The world’s major religions have quite a lot in common. As civilisations came into contact with each other, their beliefs, language and other cultural aspects blended into and influenced one another. So we see the same ideas of doing good and treating others well across different faiths. On the flip side of the coin, many of the worst and creepiest demons come up in different incarnations too. We’ve brought you our top-rated Forces of Evil, as it were, and honestly if they weren’t so vile, they’d be perfect as a theme for a slot game at a casino online! Keep reading to see what we mean; it’s macabrely fascinating.
Buddhists believe that Mara was the demonic embodiment of deception and dishonesty. He allegedly tried to sway Guatama Buddha off his path to enlightenment with all kinds of underhanded tricks. His worst move was to send his three beautiful daughters, who personified passion, thirst and discontentment, to seduce the great teacher. Ultimately he does get his come-uppance, and statues of Buddha holding his fingers to the ground symbolise an invitation to Earth to witness this triumph over temptation.
In the Judeo-Christian Book of Tobit, Asmodeus is “the worst of demons”. He kills every man who marries a young woman named Sarah – murdering seven suitors in all. Sarah’s eighth husband manages to finally ward the demon off thanks to Raphael, who tells him what to do, and then promptly follows and strangles Asmodeus.
Zoroastrianism predates Christianity, Buddhism, Judaism, Islam, Greek philosophy and other faiths, and has influenced all of them. The religion, which persists in parts of India, Iran and Pakistan, believed that Nasu was the patron of demon and decay. She would often turn into a fly, take up residence in a recently deceased body, and begin the process of decomposition. Oh, and anybody handling the corpse had to watch out that she didn’t infect them while they were still living.
Beelzebub’s roots are in the ancient religions of the Philistines, where he stands in for Satan and is also known as Lord of the Flies. He was also blamed for everything that went down during the Salem Witch Trials, and in the book ‘Paradise Lost’ Milton describes him as a lieutenant of Hell.
Aamon commands no less than forty leagues of evil spirits. In ancient texts he is said to be “great in power and most strong” and also to have the body of a wolf and the tail of a serpent. If that doesn’t impress you, he also spews flames.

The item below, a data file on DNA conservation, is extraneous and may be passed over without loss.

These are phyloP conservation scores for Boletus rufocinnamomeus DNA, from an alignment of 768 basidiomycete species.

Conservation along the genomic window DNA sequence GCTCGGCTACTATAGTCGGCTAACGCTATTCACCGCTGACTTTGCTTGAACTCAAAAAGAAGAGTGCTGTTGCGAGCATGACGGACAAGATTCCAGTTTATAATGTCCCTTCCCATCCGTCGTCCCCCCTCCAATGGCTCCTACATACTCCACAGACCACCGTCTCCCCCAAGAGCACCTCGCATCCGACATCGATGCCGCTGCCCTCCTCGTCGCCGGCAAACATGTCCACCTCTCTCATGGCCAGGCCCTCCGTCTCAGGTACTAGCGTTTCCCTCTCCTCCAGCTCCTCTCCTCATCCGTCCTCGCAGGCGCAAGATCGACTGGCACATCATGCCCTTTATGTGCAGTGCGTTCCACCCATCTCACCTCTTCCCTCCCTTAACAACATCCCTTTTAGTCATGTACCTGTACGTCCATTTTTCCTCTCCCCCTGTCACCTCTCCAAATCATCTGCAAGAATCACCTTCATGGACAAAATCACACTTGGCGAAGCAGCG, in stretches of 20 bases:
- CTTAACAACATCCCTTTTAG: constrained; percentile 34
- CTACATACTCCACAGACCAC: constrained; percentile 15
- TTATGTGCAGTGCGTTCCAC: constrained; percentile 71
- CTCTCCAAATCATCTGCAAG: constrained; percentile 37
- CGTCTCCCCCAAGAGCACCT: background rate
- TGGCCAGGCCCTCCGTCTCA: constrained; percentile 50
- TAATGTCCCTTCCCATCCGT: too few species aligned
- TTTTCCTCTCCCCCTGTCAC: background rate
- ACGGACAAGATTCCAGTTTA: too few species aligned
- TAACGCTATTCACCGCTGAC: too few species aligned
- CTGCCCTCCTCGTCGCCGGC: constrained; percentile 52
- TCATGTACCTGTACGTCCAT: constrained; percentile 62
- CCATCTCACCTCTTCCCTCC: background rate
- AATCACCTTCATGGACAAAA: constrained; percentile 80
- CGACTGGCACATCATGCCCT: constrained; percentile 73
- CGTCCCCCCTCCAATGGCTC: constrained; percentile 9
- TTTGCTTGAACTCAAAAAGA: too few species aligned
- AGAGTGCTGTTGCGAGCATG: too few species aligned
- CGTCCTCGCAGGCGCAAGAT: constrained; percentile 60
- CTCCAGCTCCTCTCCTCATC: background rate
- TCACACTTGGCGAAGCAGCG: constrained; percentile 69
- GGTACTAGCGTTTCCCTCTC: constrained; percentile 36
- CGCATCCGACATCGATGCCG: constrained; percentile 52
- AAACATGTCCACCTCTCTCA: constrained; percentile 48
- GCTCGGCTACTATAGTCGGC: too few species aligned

Dantalion also commands leagues of spirits and features in some of the same texts as Aamon. He can change his appearance at will, and can control the minds of men and women. And you know he’s not using those powers for good.
A cow-headed entity with a penchant for snacking on live babies, Moloch’s status changed a lot as his story was retold. First seen in lore around the time of Moses, he eventually became a high-ranking Lord of Hell. Career goals, right?
In Jewish folklore, Dybbuks are the spirits of dead sinners. They’ll be punished if they move on to the afterlife for what they did here on earth, so they decide to stay. They move into a convenient host, and then proceed to torture and pester their host. Don’t feel too sorry for the hosts though; a Dybbuk can only take occupancy in someone who has sinned in some way themselves. This is Demonic Possession for Dummies, basically, down to the fact that a case of the Dybbuks is nothing that a good rabbi can’t sort out.
The Nephilim were a biblical race of giants, who were believed to have been descended either from angelic males and human women (a bit like Hercules, really) or directly from Cain. Either way, their huge size and ferocity inspired a lot of fear.
Pretas are found in Eastern religions, and serve as a cautionary tale against being too jealous or greedy. In a neat trick of karmic retribution, individuals who behaved this way in life are said to return with unquenchable thirst and insatiable hunger. To add insult to injury, they are not only doomed to try and satisfy these base urges, they usually crave something truly embarrassing like human waste.
The Rakshasa comes to us from Hinduism and Buddhism, and have come to their demon form after existing as very bad people. Their fingernails are toxic, they eat people, and they can work some incredible magic that is as powerful as it is evil. Nothing good, really.
The modernised versions of Djinni are lamp-dwelling genies, but wish-granting buddies of Aladdin the original demons are not. Old Islamic texts explain that they lived in a parallel dimension to humans, and were made of smoke and flame.
They’re the only beings, besides humans, to whom Allah gave free will so they can, theoretically, be good or bad. But while they may be very, very good when they are good, when they’re bad they’re downright horrid. Think shape-shifting commanders of fire, who are impervious to human weapons, and you’re on the right track.